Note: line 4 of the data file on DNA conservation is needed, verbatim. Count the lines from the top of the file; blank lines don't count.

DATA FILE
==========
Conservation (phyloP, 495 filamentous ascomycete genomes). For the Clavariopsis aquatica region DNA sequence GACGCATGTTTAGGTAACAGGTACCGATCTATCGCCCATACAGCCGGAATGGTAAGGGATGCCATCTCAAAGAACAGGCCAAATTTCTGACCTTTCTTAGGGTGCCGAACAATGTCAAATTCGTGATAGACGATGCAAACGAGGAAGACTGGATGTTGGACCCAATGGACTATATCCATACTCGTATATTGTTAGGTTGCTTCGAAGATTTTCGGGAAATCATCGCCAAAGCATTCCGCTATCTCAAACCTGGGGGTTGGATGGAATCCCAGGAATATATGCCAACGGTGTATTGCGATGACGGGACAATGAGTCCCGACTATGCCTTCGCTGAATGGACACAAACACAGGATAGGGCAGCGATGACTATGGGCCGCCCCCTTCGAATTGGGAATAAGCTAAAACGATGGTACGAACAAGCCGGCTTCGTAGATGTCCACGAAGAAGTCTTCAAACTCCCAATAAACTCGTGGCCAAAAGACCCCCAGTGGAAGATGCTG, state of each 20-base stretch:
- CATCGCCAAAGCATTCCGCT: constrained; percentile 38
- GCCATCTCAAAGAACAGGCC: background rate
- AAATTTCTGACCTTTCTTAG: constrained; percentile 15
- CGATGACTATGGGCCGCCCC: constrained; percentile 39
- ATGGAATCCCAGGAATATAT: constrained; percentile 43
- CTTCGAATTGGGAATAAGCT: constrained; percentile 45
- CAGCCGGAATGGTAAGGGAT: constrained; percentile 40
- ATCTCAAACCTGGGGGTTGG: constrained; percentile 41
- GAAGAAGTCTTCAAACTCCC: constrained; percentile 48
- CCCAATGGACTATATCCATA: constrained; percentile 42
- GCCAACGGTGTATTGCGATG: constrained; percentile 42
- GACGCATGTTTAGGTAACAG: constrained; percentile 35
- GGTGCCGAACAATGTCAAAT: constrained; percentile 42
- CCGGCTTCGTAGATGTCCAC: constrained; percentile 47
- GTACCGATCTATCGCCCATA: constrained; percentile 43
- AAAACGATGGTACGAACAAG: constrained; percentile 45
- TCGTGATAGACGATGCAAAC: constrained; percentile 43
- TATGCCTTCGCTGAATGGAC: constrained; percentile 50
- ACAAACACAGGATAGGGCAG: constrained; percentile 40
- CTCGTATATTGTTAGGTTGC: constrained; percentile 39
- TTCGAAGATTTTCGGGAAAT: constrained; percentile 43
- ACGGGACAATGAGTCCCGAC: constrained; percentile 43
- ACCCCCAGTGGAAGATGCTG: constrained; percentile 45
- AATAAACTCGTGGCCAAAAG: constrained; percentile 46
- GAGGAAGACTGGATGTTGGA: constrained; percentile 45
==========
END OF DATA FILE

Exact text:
- AAATTTCTGACCTTTCTTAG: constrained; percentile 15